This month at the DCM Institute, we’re focusing on the topic of Death and Dying.
It’s an issue many of us may deal with in our roles, and a difficult one to broach.
For us, there are two key elements:
- Awareness of end of life law
- Acknowledgement that everyone deals with death in a different, personal way
The importance of knowing the rules
Kylie Harding from business management firm Critical Success Solutions shared some insights in the presentation ‘End of Life Innovation’ from our September webinar series.
For Kylie, a knowledge of end life law is essential.
While you don’t have to be an expert, knowing the basics, or at least where this information can be found, is key to managing difficult conversations.
“It reduces your risk of providing the wrong advice or sharing misinformation, and improves your communication with families and their substitute decision makers,” she says.
“When disputes arise, it’s often because people misunderstand the law. Knowing the law gives you a foundation so you can say I know about that, or I know where to get the information.”
Kylie also shared some valuable organisations and resources you can find on our Industry Links page.
An innovative look at end of life
Another tool that’s crossed our paths recently is the YourLifeTalks App, and it can be a great way to gently broach difficult end of life topics.
YourLifeTalks basically works on the principle that everyone has a story to tell.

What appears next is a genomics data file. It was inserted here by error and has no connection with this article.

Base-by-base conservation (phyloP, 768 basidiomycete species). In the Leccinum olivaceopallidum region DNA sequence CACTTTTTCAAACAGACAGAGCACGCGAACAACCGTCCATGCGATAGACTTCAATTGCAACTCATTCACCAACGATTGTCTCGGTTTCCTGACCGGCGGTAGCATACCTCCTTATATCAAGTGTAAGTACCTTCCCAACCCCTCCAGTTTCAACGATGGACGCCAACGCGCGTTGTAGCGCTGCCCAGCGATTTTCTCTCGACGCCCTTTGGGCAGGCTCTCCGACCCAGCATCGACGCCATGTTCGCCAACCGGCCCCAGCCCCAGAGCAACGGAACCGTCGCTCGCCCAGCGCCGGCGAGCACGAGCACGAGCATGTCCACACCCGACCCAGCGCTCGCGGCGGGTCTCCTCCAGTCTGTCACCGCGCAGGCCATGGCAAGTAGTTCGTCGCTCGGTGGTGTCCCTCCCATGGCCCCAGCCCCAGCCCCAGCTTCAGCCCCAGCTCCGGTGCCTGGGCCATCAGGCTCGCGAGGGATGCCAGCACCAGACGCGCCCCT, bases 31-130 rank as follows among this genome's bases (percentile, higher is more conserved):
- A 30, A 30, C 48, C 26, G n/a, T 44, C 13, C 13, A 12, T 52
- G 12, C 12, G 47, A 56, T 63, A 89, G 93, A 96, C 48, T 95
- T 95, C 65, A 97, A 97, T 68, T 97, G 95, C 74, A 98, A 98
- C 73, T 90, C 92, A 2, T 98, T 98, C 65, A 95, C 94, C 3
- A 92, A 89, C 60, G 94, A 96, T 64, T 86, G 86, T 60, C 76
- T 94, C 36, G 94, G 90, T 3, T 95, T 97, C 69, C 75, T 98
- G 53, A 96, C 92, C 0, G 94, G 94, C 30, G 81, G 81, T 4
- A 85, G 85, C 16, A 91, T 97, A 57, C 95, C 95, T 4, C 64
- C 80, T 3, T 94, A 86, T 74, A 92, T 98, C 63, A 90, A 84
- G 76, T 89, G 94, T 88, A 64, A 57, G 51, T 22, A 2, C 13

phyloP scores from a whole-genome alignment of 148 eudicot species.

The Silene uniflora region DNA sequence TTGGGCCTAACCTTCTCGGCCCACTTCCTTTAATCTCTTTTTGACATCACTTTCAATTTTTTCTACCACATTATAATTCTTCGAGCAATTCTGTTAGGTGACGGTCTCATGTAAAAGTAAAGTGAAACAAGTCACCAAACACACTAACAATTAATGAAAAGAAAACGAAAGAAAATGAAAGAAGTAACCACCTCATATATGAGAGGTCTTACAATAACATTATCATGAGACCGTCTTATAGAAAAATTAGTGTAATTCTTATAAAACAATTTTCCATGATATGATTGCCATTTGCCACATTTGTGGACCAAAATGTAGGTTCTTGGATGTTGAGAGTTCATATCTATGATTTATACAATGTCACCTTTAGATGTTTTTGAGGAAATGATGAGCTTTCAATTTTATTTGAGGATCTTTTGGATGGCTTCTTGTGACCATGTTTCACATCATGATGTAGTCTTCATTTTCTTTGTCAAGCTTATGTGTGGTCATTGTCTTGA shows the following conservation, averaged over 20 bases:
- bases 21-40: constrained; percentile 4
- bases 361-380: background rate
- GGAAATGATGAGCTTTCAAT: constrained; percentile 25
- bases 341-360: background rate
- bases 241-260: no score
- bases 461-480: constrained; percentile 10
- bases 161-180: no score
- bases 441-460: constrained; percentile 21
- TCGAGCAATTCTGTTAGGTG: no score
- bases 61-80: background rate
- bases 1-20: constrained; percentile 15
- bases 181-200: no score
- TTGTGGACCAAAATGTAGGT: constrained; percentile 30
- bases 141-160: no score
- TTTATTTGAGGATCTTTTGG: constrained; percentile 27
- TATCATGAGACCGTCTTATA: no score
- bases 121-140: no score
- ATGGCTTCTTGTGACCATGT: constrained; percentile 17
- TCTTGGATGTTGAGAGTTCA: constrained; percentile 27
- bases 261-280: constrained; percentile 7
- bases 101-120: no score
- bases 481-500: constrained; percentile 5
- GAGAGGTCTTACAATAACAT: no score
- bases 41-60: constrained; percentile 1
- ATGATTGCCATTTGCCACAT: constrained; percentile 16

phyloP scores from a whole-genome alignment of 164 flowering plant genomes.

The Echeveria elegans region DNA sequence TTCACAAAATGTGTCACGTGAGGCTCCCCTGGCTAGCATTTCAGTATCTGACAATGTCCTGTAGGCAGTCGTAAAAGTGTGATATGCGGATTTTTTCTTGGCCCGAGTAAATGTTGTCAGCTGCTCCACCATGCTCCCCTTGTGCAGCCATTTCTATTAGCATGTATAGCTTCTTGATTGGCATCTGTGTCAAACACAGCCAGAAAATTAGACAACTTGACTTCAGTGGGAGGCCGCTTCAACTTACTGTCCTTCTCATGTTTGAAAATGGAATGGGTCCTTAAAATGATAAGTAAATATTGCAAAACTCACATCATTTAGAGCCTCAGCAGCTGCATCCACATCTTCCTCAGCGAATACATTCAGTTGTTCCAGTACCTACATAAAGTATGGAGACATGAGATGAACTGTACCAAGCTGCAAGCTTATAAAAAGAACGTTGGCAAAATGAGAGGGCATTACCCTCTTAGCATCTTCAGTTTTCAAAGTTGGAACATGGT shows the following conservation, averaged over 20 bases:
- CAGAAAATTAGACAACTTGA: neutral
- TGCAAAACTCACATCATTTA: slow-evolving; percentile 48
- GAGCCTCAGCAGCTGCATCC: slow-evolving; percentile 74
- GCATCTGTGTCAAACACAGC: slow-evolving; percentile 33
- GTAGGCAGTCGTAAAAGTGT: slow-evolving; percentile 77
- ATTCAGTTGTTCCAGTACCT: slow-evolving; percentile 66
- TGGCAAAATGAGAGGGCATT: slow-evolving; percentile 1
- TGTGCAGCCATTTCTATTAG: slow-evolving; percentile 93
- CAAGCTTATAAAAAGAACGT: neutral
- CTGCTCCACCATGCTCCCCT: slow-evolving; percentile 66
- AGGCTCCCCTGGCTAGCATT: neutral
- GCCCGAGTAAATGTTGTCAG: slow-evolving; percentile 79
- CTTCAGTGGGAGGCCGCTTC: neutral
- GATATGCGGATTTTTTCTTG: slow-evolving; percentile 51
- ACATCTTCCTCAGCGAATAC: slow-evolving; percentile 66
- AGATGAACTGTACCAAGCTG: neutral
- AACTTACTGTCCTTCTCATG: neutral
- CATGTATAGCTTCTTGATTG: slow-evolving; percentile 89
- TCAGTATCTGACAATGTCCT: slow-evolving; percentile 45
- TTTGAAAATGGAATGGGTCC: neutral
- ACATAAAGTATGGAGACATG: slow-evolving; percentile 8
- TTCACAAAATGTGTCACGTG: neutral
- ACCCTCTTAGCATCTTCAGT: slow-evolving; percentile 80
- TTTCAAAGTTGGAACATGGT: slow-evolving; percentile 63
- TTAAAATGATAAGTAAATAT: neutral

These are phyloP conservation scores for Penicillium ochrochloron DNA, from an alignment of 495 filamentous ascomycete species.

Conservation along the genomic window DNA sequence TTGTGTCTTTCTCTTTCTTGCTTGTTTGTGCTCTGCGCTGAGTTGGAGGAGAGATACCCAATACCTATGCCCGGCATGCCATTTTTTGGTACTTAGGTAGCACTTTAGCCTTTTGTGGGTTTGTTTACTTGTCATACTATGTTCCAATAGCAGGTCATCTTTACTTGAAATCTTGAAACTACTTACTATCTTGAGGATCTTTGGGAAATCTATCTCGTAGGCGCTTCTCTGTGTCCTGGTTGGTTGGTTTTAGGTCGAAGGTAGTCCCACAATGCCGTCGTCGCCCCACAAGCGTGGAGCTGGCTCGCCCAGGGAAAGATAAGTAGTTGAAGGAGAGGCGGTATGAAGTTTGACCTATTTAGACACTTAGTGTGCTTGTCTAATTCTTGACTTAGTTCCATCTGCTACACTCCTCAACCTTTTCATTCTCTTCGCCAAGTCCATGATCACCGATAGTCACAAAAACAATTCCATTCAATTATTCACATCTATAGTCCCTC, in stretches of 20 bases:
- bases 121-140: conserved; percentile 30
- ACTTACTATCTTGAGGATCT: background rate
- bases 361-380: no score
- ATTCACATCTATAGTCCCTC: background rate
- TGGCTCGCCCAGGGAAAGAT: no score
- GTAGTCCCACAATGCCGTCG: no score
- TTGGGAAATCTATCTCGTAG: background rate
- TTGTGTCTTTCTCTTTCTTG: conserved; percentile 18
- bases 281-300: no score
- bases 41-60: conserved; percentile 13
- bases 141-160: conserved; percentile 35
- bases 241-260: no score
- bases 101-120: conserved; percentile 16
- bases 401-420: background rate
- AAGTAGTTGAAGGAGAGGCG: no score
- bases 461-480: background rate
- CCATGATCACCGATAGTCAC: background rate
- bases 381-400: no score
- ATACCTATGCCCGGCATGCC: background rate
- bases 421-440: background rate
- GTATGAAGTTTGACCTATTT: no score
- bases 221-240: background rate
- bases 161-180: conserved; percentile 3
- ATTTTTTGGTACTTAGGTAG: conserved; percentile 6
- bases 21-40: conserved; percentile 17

By encouraging users to share their life stories and values, it provides a natural segue to important discussions about future choices and wishes.
Questions are posed around two conversation topics:
- ‘Your Life Story’
Questions about the important events that shape our lives – childhood, first job, meeting a partner, having children and travel, through to the influences along the way that add texture and colour to who we are, and what we value.
- ‘Your Life Wishes’
Questions that address our future ageing plan. Topics covered include making a Will, Powers of Attorney, Advance Care Plan or Healthcare Directive, a life-limiting illness, moving into an aged care home, life support, organ donation, funeral arrangements and memorialisation.
The Kiwi Coffin Club
And here’s proof that everyone’s approach to end of life is different.
The Kiwi Coffin Club is a community group like no other – they build their own customised coffins!
Every coffin is decorated to reflect the life of its maker, and is a much cheaper option than commercial coffins which typically start at $2,000.
The Kiwi Coffin Club even created a mini-documentary, filmed in the style of a musical, to showcase their work. Take a look here, you’re going to love it.